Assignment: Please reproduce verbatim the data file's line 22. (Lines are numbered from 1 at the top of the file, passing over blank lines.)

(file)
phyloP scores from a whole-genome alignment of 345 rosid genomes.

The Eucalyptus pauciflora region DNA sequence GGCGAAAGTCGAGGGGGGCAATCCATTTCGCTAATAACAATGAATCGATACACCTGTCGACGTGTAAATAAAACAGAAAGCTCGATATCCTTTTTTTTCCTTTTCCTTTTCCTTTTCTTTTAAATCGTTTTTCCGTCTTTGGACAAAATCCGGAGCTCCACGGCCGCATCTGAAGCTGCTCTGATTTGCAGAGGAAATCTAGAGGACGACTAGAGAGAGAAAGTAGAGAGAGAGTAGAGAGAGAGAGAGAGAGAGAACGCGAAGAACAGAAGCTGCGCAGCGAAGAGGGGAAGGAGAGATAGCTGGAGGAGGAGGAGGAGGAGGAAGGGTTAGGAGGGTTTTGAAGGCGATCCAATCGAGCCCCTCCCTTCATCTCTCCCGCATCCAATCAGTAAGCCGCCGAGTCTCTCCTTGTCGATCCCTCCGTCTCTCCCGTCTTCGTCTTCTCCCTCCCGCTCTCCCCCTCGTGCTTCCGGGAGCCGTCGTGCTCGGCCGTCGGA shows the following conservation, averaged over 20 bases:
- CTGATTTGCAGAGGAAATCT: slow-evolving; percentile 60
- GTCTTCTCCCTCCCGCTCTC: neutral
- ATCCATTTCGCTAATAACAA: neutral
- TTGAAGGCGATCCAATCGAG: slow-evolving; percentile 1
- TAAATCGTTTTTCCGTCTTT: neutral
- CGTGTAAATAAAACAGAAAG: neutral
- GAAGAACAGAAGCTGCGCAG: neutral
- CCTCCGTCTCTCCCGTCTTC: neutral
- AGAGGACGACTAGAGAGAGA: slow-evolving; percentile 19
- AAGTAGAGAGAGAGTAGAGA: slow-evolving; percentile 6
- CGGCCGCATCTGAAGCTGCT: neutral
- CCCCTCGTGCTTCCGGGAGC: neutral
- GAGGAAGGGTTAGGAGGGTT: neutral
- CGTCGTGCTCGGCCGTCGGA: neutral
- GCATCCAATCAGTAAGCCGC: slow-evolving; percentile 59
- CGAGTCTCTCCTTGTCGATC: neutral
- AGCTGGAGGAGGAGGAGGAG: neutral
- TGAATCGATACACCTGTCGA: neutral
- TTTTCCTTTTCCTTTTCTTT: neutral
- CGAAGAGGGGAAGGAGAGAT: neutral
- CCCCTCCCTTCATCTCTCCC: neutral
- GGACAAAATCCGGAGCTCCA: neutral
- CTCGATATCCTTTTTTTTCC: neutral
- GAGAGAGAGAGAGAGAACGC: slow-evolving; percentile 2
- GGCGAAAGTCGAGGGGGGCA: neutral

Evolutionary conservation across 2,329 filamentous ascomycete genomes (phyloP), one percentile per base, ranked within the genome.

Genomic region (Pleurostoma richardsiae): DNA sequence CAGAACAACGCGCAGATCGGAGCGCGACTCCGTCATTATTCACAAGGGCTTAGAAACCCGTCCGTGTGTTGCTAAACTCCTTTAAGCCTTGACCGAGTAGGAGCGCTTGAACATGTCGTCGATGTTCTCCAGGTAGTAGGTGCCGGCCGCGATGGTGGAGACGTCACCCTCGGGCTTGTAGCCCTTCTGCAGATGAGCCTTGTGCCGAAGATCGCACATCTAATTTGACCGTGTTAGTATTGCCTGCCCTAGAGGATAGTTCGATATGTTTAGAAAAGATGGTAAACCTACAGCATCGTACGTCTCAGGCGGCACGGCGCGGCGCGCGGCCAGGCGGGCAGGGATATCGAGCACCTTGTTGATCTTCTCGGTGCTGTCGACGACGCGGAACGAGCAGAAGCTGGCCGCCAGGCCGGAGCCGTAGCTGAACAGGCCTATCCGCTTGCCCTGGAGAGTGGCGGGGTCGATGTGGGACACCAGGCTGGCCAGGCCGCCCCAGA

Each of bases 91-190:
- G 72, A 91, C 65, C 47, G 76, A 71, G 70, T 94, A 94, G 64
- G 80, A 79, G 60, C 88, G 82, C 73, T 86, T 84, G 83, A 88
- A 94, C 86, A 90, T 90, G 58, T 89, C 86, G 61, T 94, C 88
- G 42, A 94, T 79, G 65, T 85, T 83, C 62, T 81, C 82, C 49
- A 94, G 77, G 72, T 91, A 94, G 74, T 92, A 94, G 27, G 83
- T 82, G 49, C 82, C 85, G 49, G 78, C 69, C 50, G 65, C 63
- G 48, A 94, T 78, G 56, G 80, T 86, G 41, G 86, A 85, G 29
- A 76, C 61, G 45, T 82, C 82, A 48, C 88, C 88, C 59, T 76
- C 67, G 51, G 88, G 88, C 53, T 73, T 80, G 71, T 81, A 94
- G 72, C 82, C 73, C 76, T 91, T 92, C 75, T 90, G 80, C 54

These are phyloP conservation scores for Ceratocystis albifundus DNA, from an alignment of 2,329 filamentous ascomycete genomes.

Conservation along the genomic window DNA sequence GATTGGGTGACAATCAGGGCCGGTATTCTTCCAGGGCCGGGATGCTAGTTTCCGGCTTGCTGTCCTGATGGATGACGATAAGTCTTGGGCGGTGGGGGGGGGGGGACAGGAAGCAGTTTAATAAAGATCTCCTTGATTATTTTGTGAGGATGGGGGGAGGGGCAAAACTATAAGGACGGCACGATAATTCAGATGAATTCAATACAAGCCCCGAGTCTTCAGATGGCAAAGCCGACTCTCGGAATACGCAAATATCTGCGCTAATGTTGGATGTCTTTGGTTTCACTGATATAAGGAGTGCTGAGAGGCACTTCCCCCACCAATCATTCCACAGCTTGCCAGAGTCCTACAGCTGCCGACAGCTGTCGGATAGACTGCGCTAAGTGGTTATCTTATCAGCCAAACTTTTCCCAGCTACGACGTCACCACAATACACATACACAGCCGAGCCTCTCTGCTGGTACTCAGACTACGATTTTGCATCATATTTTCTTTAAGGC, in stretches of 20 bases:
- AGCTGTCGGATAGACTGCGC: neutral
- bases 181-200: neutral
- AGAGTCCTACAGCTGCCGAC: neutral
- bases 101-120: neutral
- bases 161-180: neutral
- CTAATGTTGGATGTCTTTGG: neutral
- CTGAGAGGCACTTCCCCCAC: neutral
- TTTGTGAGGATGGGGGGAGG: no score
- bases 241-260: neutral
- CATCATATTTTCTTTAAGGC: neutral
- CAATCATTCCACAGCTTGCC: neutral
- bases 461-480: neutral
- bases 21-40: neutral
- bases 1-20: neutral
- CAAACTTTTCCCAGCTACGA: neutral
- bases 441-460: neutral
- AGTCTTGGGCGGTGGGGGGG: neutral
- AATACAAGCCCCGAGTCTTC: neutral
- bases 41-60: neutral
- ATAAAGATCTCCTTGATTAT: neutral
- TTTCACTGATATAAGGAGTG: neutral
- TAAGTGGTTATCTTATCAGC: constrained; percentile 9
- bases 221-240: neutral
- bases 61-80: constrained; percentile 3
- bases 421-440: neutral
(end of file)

- CGAAGAGGGGAAGGAGAGAT: neutral